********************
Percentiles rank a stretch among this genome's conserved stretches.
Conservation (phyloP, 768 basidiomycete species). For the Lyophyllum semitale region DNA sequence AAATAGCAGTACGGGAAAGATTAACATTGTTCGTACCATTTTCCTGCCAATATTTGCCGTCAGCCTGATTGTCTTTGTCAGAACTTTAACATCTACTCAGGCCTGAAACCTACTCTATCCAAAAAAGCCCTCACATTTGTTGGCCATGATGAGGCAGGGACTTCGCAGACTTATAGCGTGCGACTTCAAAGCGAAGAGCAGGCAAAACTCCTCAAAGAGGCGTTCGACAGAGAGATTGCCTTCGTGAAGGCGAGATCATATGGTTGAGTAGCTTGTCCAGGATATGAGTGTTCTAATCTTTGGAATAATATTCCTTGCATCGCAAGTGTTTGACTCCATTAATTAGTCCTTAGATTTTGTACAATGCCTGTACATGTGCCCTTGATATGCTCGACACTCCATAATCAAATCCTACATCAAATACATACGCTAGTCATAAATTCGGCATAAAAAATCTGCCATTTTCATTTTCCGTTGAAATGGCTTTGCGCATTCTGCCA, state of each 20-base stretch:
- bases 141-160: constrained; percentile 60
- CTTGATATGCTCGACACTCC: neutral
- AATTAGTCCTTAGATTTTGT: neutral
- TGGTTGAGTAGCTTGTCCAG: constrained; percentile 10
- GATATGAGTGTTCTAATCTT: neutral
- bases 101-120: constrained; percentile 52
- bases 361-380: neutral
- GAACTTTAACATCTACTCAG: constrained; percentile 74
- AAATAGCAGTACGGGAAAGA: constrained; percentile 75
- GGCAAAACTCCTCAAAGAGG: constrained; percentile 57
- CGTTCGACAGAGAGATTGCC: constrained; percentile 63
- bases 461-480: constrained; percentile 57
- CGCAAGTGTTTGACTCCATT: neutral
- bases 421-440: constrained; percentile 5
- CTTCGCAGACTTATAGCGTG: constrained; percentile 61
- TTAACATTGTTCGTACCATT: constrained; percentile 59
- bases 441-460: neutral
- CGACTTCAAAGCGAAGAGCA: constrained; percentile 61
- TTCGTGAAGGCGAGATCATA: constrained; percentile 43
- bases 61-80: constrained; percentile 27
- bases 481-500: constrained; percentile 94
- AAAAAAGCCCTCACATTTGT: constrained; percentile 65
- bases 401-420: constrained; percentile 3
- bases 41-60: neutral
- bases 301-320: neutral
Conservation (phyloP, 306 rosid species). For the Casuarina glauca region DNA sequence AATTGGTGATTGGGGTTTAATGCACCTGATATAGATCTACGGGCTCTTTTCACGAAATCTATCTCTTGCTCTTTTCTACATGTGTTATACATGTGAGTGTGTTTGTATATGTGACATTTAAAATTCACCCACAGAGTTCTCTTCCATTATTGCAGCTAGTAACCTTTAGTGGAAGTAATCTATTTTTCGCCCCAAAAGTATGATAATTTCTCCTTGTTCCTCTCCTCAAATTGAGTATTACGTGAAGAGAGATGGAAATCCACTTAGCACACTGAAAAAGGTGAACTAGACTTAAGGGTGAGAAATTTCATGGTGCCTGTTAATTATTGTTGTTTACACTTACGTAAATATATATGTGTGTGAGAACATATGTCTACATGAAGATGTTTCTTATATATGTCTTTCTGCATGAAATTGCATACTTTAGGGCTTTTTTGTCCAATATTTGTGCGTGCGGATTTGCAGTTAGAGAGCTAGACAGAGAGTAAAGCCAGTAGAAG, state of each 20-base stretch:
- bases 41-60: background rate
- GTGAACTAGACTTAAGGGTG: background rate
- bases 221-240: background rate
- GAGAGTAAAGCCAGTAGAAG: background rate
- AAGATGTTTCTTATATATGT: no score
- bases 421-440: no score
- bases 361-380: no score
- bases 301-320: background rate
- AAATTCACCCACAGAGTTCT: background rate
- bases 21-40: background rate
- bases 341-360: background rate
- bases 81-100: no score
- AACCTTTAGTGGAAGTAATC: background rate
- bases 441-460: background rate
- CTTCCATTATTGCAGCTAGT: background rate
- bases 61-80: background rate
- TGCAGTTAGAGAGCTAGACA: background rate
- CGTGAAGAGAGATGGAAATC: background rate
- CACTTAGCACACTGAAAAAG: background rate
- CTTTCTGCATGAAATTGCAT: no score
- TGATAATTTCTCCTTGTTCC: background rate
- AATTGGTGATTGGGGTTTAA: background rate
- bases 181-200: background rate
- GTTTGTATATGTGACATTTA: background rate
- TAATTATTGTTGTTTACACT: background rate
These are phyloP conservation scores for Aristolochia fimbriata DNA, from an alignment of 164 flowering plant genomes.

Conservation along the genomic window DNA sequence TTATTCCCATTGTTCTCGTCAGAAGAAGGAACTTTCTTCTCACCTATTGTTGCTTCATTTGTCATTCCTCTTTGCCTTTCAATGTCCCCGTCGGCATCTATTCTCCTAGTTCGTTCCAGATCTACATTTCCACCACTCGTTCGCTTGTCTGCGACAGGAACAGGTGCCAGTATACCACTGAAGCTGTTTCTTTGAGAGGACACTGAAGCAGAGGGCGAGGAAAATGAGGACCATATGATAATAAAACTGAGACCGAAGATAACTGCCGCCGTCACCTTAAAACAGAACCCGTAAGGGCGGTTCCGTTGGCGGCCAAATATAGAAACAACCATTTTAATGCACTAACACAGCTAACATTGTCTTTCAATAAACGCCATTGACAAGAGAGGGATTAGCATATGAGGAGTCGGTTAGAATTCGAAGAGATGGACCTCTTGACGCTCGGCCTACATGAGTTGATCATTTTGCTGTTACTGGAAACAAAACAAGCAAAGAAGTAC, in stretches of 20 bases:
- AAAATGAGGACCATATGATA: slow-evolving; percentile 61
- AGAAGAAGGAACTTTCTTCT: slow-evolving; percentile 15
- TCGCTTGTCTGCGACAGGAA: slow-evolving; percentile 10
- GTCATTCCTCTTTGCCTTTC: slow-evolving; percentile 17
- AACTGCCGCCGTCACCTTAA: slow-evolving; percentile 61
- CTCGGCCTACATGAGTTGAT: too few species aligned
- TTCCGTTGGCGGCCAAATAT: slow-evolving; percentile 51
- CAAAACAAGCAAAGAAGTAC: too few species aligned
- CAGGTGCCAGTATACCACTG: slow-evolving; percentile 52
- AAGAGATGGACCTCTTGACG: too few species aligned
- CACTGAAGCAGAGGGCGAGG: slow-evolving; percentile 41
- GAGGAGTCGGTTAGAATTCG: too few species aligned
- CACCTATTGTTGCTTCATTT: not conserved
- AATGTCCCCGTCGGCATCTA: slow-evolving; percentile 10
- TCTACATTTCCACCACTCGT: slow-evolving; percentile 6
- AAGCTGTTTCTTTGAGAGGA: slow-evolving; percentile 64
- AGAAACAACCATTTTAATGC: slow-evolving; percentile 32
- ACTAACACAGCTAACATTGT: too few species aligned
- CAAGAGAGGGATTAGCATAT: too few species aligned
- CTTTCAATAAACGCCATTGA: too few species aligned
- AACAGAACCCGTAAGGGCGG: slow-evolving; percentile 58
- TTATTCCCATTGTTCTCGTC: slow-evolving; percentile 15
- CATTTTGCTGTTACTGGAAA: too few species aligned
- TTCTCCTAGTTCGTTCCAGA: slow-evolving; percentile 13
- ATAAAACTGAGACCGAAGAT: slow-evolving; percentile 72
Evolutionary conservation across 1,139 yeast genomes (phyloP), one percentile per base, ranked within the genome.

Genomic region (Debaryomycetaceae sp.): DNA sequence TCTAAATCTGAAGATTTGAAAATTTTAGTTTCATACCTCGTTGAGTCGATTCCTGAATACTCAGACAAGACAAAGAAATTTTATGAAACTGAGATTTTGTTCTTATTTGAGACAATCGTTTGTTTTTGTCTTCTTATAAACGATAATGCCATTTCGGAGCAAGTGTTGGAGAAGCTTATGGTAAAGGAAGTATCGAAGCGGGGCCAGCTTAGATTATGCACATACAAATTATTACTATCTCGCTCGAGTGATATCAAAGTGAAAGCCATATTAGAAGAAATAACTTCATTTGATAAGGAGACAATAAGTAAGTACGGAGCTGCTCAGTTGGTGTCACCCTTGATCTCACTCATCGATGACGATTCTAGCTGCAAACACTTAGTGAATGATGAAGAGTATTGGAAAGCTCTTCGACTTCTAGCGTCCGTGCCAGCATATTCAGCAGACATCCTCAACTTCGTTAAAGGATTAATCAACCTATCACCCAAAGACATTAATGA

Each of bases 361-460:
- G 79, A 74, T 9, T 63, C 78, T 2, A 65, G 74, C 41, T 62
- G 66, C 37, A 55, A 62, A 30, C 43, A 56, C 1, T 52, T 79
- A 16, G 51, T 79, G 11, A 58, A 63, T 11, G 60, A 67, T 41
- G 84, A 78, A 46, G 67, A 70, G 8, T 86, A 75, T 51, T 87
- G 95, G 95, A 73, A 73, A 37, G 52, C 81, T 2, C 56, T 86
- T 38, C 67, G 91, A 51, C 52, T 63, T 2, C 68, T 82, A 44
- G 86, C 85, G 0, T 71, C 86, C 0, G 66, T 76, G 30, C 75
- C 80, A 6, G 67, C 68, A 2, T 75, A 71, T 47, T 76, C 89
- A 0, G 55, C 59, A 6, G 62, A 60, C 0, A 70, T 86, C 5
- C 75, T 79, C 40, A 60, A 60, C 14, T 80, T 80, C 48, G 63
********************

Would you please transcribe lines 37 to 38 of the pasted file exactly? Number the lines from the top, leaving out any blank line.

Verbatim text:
- AAATTCACCCACAGAGTTCT: background rate
- bases 21-40: background rate